HillfortsStrong kings lived in hillforts. They chose a site on the top of the hill which gave them a good view of the countryside round them. They dug a deep ditch around the hill and used the earth to form a bank on the inside of the ditch.
The most famous hill fort in Ireland is at TARA
some ringforts had underground passages called souterraines which were used for storage or as an escape route in times of danger. LInk to Ringfort In rural Ireland people were reluctant to go on to ringforts so that they wouldn't disturb the fairies. They feared that the fairies would bring misfortune to their lives. Today many ringforts have disappeared and the fairies were powerless to save them.
CrannógThe word crannog comes from the Irish word for tree and uas usualy a partly man-made island. The island was constructedd using piles of stones, branches, logs and tree trunks They built a stockade round the edge. Inside huts were constructed. They used a wooden dug-out or a small skin-covered going to and from the mainland.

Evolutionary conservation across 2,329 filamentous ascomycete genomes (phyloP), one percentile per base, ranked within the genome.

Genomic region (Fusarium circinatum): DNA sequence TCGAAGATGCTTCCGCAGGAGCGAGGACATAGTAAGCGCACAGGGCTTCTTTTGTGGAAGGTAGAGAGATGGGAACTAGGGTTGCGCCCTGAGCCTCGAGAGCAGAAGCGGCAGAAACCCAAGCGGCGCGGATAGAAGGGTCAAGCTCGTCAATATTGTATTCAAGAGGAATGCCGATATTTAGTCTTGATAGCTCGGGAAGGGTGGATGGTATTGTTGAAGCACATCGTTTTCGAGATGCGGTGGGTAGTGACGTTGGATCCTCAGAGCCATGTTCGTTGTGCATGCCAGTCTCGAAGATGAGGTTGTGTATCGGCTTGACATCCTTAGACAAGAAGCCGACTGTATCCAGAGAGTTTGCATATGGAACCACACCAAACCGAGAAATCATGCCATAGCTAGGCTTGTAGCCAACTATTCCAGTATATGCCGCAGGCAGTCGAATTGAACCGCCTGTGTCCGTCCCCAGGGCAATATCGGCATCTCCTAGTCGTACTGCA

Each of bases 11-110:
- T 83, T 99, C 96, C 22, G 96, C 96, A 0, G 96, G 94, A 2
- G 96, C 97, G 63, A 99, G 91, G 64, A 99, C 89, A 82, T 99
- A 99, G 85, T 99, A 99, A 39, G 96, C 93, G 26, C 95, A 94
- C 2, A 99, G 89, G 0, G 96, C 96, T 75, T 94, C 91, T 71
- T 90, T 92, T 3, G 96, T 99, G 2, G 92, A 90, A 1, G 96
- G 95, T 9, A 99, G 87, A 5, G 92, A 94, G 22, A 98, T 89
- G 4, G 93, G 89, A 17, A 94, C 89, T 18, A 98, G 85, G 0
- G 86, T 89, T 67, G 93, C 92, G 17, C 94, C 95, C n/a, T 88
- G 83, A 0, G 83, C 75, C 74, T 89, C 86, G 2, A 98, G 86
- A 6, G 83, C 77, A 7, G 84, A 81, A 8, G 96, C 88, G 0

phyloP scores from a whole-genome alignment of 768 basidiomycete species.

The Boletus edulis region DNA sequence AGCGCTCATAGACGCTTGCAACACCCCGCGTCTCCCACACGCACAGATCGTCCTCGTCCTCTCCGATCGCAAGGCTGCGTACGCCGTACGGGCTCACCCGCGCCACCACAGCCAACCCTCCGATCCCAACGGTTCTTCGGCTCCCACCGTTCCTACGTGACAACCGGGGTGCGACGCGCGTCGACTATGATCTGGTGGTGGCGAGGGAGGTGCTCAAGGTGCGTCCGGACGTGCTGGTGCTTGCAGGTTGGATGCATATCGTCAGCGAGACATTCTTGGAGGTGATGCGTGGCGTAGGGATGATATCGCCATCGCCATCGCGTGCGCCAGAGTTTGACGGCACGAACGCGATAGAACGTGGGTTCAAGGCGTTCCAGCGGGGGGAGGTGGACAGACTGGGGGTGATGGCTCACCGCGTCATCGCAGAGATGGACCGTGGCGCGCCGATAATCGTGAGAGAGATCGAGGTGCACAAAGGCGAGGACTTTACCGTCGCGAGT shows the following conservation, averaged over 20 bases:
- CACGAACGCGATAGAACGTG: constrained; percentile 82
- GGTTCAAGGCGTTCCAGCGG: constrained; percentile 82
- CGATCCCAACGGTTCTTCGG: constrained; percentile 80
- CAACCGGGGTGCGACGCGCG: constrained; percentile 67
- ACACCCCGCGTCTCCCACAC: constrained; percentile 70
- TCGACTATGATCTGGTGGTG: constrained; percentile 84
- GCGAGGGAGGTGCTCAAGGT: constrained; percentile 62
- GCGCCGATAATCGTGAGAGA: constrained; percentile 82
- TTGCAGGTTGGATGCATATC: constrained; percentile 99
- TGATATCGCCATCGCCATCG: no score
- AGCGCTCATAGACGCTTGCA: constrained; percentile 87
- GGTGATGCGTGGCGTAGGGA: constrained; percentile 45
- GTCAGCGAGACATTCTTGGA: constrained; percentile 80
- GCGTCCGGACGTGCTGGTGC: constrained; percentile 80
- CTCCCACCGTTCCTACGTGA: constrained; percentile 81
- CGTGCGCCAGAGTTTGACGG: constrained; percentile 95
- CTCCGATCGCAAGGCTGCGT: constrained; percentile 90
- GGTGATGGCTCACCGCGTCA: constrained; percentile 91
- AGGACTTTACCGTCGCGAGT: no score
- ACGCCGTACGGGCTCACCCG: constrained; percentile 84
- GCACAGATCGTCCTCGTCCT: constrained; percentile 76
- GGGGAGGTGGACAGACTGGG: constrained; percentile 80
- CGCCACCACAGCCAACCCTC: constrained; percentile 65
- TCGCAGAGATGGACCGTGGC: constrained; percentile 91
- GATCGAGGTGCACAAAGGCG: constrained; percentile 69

Link to a reconstructed crannóg
StonefortsIn the west of Ireland in places where there was little soil stone forts were built. These are great circular walls of stone, sometimes up to 5 meters thick. There was just one narrow entrance to the fort. Inside, fitted into the walls they built steps for the warriors to keep guard or defend the fort when attacked.
Dún Aengus is a fine example of a stonefort